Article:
Optimizing For Player Development in Fall Games
August 15th, 2022: Ryan Serena – Program Director
As mentioned above, our program’s primarily focus is Player Development, and the fall provides an ideal time to use games to optimize for this. This means that as we approach every decision that arises in games, the development of the player(s) involved is at the forefront of our minds. The way we structure various aspects of the fall season are a reflection of this focus, and will be shared in the entries that follow through out the fall.
One common misconception is that winning is not an important thing during the fall. Often times the words “Development” and “Win” stick in people’s minds as contrasting terms. THIS HOWEVER IS NOT THE CASE!! The better players get, the better chance they have of making positive contributions, and the better chance the team has of winning the game! Put very simply by legendary manger Jim “Skip” Riggins….
At the higher levels, the players and teams that can do these three things most effectively are the ones that have success and win! Obviously, there is a WHOLE lot more that goes into doing these three fundamentals, which again, you will learn more about throughout this blog. When it comes to our approach in the fall season, we put it this way “The goal is ALWAYS to play to win the game, however we will NOT win at all costs”. With the fall season being such a key time for player development, there are things we do to provide the best environment possible for that to happen that may not always optimize for winning, which most often are different than what some people are used to. Some examples include…
Lineup & Positions
– Optimized for Winning = Hitting better players at the top of the lineup every game, and playing players at their best defensive spots always.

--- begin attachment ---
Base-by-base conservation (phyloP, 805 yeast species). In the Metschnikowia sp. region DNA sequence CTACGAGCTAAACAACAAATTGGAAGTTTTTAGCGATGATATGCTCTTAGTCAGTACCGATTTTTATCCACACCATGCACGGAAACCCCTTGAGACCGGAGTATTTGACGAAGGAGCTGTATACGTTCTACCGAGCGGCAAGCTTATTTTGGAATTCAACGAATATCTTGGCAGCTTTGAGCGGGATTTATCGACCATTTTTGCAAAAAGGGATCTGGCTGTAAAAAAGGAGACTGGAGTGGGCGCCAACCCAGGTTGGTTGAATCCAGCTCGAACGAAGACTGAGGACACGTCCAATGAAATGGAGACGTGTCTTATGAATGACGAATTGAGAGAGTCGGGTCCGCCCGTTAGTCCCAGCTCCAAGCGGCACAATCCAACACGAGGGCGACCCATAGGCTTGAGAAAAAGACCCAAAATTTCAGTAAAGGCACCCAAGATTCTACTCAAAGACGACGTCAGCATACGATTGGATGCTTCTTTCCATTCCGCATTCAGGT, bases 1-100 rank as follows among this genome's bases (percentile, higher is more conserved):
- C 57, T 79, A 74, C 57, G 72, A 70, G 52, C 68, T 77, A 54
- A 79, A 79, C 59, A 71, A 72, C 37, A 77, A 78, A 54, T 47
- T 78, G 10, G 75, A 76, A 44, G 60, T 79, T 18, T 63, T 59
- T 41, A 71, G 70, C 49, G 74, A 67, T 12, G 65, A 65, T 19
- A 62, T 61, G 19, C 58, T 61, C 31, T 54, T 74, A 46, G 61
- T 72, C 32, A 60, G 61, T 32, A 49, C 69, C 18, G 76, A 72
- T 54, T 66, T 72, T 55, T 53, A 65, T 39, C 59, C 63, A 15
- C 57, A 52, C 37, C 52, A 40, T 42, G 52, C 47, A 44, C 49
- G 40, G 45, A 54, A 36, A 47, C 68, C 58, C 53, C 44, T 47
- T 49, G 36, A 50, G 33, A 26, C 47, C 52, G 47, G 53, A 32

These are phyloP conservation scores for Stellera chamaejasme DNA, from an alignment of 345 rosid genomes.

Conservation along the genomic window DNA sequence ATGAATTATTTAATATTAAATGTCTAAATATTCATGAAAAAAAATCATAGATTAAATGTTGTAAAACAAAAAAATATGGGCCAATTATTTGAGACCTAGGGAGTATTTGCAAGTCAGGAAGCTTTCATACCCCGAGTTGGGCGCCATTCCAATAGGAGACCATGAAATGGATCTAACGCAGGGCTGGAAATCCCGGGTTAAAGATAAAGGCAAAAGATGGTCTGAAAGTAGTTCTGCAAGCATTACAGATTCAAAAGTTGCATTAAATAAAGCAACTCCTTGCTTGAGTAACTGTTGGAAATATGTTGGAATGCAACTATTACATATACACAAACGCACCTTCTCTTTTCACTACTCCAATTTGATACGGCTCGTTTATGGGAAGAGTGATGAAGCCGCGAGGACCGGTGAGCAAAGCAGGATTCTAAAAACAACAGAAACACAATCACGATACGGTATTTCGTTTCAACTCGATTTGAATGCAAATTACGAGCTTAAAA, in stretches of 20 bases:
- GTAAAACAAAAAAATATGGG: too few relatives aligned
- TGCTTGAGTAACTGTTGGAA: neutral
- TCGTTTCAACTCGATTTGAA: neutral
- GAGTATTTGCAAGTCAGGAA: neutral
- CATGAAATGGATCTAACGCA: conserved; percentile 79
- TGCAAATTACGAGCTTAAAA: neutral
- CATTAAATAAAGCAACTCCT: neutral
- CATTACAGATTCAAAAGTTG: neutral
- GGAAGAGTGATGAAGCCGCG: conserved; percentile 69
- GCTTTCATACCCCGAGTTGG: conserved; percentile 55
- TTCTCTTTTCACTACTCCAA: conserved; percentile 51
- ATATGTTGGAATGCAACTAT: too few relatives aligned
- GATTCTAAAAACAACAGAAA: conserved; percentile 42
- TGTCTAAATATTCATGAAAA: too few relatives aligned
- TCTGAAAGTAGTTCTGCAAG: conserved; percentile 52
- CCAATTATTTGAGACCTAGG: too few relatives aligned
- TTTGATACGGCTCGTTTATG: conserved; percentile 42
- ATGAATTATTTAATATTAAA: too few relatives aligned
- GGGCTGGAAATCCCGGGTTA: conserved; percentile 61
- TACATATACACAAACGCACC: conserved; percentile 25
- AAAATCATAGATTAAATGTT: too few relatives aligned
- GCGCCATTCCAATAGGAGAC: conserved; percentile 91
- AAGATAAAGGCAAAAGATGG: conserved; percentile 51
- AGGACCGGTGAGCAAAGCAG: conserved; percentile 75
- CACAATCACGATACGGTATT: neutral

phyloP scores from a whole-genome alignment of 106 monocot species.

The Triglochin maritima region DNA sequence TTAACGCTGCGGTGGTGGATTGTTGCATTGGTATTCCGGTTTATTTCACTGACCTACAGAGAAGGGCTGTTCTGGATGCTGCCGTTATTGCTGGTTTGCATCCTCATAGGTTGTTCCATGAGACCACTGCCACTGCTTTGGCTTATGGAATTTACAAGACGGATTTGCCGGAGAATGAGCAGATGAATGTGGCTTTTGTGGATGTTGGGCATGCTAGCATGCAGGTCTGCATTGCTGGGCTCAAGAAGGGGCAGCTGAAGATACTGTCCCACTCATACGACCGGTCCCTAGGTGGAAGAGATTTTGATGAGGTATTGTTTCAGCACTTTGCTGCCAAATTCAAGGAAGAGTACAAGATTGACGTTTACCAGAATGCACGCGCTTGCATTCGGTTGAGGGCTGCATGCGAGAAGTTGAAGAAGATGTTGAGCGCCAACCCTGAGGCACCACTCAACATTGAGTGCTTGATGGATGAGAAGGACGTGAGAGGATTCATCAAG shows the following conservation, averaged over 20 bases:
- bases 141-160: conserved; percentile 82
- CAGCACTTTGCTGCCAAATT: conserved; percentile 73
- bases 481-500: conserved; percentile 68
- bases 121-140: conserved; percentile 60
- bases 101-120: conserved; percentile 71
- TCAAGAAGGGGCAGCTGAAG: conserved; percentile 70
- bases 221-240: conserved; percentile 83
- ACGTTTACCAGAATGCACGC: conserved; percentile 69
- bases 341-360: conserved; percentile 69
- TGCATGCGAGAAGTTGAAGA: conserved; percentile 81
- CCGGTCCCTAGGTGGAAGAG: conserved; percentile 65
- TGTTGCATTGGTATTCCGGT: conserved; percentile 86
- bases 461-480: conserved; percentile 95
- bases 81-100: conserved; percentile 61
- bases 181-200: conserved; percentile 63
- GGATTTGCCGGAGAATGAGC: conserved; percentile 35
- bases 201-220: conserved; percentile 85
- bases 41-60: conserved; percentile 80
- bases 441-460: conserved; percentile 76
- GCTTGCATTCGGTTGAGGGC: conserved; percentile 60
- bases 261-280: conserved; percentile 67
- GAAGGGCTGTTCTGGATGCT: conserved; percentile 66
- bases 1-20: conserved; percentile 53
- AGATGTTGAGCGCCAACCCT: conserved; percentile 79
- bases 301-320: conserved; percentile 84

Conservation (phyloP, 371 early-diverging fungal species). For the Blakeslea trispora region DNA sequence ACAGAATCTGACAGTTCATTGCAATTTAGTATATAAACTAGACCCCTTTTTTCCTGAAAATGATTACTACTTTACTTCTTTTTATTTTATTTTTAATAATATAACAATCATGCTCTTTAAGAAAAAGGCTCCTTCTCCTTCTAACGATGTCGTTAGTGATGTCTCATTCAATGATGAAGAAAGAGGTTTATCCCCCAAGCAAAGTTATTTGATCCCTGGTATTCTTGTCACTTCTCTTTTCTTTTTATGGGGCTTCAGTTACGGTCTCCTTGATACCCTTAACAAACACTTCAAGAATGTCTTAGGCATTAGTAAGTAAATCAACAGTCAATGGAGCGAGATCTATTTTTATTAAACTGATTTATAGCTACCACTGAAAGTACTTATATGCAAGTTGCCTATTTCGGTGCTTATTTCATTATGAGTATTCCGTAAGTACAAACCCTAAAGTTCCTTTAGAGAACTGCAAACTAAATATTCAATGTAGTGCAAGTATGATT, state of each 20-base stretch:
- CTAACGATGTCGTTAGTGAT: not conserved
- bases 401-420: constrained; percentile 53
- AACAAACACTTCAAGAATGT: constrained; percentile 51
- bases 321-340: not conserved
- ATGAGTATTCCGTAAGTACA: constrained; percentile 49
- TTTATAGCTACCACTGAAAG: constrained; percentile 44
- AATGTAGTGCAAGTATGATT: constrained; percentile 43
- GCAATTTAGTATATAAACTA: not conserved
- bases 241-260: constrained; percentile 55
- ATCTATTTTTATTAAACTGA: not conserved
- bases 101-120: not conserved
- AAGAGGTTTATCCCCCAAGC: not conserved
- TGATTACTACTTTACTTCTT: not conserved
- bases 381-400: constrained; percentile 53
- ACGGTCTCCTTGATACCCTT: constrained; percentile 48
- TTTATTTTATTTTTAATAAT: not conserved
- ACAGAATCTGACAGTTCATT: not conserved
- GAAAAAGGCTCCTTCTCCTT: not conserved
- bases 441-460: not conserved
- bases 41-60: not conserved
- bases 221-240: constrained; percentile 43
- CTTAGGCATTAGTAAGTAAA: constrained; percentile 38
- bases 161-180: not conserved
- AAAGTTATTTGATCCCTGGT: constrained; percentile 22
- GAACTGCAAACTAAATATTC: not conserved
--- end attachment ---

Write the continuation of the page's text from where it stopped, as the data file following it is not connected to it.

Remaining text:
– Optimized for Player Development = Creating a rolling lineup where each guy gets similar numbers of at bats throughout the fall, and put in various spots and offensive situations in order to facilitate growth. Players getting an opportunity to play multiple positions in order to develop competency and versatility.
– Optimized for Winning = Pitchers throw as long as they can as long as they are still effective in order to give us best chance to win
– Optimized for Player Development = Pitchers remain on a certain pitch/inning count in order to maintain arm health and provide adequate innings to entire pitching staff.
– Optimized for Winning = Playing to the situation in order to give best chance to score runs (ex: sacrifice bunt with men on 1st and 2nd, nobody out)
– Optimized for Player Development = Allowing players to use these situations as opportunities to develop skills that will scale (ex: driving the ball in the gap and scoring those two runners)
These are just a few examples of how Optimizing for Winning and PD can be in contrast, and how we choose the later during the fall season. During the summer season, we optimize much more for winning (still not at all costs), however we believe that the fall is best suited for optimizing for Player Development as much as possible, for the sake of our players and their long term growth. Winning a game is a short term benefit, whereas creating systems for growth shows itself in the long term. During the fall, we often sacrifice the former if it interferes with the latter. Remember….
IF YOU WORK TO GET BETTER IN PRACTICE AND PLAY REALLY WELL IN THE GAME, CHANCES ARE YOU ARE GOING TO WIN!